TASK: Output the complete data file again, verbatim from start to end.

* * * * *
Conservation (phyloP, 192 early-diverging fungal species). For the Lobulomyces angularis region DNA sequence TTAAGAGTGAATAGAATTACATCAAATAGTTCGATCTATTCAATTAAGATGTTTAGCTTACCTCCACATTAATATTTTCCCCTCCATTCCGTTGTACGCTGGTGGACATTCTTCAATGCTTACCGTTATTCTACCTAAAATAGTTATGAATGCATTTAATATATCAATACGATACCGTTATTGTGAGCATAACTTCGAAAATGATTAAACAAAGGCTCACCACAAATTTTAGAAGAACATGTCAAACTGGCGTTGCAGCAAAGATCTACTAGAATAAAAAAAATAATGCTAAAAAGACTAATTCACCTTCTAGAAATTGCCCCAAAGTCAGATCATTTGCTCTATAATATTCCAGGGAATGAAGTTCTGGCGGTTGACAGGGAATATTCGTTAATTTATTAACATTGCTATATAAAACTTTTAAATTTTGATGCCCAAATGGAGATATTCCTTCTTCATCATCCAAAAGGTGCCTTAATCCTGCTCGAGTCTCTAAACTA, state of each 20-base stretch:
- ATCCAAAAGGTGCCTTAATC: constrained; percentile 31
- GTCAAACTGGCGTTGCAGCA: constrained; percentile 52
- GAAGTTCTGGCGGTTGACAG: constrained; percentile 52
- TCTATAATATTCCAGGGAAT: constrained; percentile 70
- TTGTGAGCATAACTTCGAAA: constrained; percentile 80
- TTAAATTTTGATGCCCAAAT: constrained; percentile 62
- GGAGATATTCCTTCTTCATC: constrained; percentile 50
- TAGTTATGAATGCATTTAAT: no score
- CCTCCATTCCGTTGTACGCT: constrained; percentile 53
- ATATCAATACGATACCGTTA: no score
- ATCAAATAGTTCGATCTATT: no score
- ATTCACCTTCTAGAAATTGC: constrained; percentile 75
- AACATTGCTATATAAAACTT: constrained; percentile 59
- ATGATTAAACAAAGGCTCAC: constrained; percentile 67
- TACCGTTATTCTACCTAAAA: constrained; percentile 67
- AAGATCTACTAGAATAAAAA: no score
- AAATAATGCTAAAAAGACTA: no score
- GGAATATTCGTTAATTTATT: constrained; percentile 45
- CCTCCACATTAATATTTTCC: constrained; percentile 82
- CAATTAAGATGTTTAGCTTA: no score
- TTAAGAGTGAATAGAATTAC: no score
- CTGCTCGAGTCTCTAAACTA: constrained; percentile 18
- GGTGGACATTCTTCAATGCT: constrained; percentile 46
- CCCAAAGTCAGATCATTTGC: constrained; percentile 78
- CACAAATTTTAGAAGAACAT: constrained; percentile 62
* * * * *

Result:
Conservation (phyloP, 192 early-diverging fungal species). For the Lobulomyces angularis region DNA sequence TTAAGAGTGAATAGAATTACATCAAATAGTTCGATCTATTCAATTAAGATGTTTAGCTTACCTCCACATTAATATTTTCCCCTCCATTCCGTTGTACGCTGGTGGACATTCTTCAATGCTTACCGTTATTCTACCTAAAATAGTTATGAATGCATTTAATATATCAATACGATACCGTTATTGTGAGCATAACTTCGAAAATGATTAAACAAAGGCTCACCACAAATTTTAGAAGAACATGTCAAACTGGCGTTGCAGCAAAGATCTACTAGAATAAAAAAAATAATGCTAAAAAGACTAATTCACCTTCTAGAAATTGCCCCAAAGTCAGATCATTTGCTCTATAATATTCCAGGGAATGAAGTTCTGGCGGTTGACAGGGAATATTCGTTAATTTATTAACATTGCTATATAAAACTTTTAAATTTTGATGCCCAAATGGAGATATTCCTTCTTCATCATCCAAAAGGTGCCTTAATCCTGCTCGAGTCTCTAAACTA, state of each 20-base stretch:
- ATCCAAAAGGTGCCTTAATC: constrained; percentile 31
- GTCAAACTGGCGTTGCAGCA: constrained; percentile 52
- GAAGTTCTGGCGGTTGACAG: constrained; percentile 52
- TCTATAATATTCCAGGGAAT: constrained; percentile 70
- TTGTGAGCATAACTTCGAAA: constrained; percentile 80
- TTAAATTTTGATGCCCAAAT: constrained; percentile 62
- GGAGATATTCCTTCTTCATC: constrained; percentile 50
- TAGTTATGAATGCATTTAAT: no score
- CCTCCATTCCGTTGTACGCT: constrained; percentile 53
- ATATCAATACGATACCGTTA: no score
- ATCAAATAGTTCGATCTATT: no score
- ATTCACCTTCTAGAAATTGC: constrained; percentile 75
- AACATTGCTATATAAAACTT: constrained; percentile 59
- ATGATTAAACAAAGGCTCAC: constrained; percentile 67
- TACCGTTATTCTACCTAAAA: constrained; percentile 67
- AAGATCTACTAGAATAAAAA: no score
- AAATAATGCTAAAAAGACTA: no score
- GGAATATTCGTTAATTTATT: constrained; percentile 45
- CCTCCACATTAATATTTTCC: constrained; percentile 82
- CAATTAAGATGTTTAGCTTA: no score
- TTAAGAGTGAATAGAATTAC: no score
- CTGCTCGAGTCTCTAAACTA: constrained; percentile 18
- GGTGGACATTCTTCAATGCT: constrained; percentile 46
- CCCAAAGTCAGATCATTTGC: constrained; percentile 78
- CACAAATTTTAGAAGAACAT: constrained; percentile 62